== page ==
CHAPTER I
INTRODUCTION AND TOPOGRAPHY OF DELAWARE




The State of Delaware is one of the original thirteen States of the American Union, and, though next to the smallest in area, and least in population, possesses annals not surpassed by those of any other State in topics of varied character, romantic incident and instructive lesson. Nor does her early history relate alone to those confines which now limit her territory. New York, New Jersey, Connecticut, Massachusetts, Maryland, Virginia and Pennsylvania all partake, to a greater or less degree, in the interest of her peculiar story. The early adventure of discovery and settlement; the struggle with barbarism, and the subjugation of a rude soil; the contrast and blending of European with American life; the transfer of old institutions; the intermingling of races; the progress of commerce; the establishment of churches and schools; the triumph of freedom of conscience over bigotry; the development of principles of self-government within, and the action of encroachment and conquest from without; the relations of Delaware with Sweden, Holland and Great Britain; of the people with the proprietary of Pennsylvania; the attitude assumed towards the Dutch of New York; her position before and during the American Revolution, were all peculiar, and in the highest degree instructive to the student of the present as well as of the past.

At every period of the country's history Delaware has been among the first in patriotism and among the earliest in all that related to national defense. "The three lower counties of New Castle, Kent and Sussex, on Delaware," were represented in the Continental Congress which assembled at Philadelphia, on the 5th of September, 1774, and from that day to the present, the people of the State have been among the foremost in all that led to the prosperity and progress of the whole country. No state has exhibited stronger affection for the Union, made greater sacrifices in war or pursued a more judicious policy in the accumulation of wealth. Her position has commanded respect, and her integrity is beyond reproach.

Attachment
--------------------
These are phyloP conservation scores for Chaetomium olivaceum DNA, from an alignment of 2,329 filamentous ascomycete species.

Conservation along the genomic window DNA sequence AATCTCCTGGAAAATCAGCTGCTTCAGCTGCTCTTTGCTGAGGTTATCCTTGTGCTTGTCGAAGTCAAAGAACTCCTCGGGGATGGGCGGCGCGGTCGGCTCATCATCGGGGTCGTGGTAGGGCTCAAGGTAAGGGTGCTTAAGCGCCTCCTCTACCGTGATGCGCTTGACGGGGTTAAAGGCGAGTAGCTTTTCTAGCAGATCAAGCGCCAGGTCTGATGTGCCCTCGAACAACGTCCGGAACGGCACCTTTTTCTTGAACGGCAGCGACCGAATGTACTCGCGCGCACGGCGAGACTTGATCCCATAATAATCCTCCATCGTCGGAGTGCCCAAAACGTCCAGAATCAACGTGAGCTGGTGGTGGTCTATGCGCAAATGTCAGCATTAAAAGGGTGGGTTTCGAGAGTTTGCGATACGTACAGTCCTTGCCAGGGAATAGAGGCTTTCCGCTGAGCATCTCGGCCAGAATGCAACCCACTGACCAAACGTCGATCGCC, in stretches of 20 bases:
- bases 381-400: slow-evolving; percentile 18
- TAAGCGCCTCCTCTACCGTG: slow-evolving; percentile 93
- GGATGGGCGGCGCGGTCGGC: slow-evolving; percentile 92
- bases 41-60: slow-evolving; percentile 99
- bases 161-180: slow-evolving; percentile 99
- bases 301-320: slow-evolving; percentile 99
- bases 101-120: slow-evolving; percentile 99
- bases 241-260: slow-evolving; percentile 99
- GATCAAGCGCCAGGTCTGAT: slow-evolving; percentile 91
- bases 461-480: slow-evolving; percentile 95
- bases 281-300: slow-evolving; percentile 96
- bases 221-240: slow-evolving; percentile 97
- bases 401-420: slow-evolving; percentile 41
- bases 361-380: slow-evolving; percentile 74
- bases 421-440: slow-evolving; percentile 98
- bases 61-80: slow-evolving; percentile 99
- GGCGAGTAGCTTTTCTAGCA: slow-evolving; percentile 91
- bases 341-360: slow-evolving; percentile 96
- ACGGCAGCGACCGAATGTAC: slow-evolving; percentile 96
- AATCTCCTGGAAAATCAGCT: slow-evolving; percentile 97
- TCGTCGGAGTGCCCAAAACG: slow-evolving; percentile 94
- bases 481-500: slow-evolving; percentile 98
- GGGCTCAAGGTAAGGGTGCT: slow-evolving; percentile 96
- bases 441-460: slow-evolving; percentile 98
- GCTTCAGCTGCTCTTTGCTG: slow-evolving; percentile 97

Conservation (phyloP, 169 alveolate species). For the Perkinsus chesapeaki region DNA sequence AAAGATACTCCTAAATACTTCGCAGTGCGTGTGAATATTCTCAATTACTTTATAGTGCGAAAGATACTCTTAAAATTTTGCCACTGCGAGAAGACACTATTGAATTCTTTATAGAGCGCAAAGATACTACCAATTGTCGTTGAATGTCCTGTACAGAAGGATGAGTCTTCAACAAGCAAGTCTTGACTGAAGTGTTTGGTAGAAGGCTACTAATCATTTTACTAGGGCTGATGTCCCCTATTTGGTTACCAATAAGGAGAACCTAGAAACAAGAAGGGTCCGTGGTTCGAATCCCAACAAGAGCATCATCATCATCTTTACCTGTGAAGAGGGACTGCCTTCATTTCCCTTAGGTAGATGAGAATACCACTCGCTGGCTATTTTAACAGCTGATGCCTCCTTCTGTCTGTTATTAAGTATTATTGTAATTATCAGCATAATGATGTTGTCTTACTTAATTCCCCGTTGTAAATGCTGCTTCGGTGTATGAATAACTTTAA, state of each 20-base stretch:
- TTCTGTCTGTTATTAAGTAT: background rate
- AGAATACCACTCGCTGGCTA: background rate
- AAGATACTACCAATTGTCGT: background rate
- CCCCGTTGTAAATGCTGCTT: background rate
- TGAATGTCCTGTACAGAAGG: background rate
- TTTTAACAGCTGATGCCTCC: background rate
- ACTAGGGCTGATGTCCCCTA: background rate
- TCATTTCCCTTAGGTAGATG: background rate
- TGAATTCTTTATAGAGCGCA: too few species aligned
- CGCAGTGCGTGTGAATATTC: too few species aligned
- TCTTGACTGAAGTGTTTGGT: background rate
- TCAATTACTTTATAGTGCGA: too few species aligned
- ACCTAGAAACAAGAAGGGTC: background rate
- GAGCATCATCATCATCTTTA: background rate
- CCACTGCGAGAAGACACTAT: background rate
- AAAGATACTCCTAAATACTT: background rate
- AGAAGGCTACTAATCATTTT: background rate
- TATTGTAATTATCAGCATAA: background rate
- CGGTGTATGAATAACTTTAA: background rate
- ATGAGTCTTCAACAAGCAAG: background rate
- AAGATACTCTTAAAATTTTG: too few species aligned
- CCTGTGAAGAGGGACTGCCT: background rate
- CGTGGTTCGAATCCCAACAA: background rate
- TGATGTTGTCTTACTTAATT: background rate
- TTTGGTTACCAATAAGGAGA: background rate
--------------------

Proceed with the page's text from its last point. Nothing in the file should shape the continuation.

It is surprising that Delaware, with a past so illustrious, so full of interest, and in many respects unique, should have no proper history. Not only aliens, but even her own sons, have been very imperfectly informed of her true history, and, as a consequence, she has been denied the meed of honor both abroad and at home.

It is the aim of the present work to give the history of Delaware with accuracy and intelligence, omitting nothing that will contribute in any degree to illustrate its origin and growth, its national importance and its peculiar local features, to paint a portrait of the State as it was and as it is, in which every lineament shall be truthfully portrayed and represented with life and vigor enough to make its fidelity acknowledged by all. If these objects can be attained by zeal, sincerity and faithful, patient and exhaustive research, the author and his co-laborers have no fears of the reception which awaits their formidable undertaking.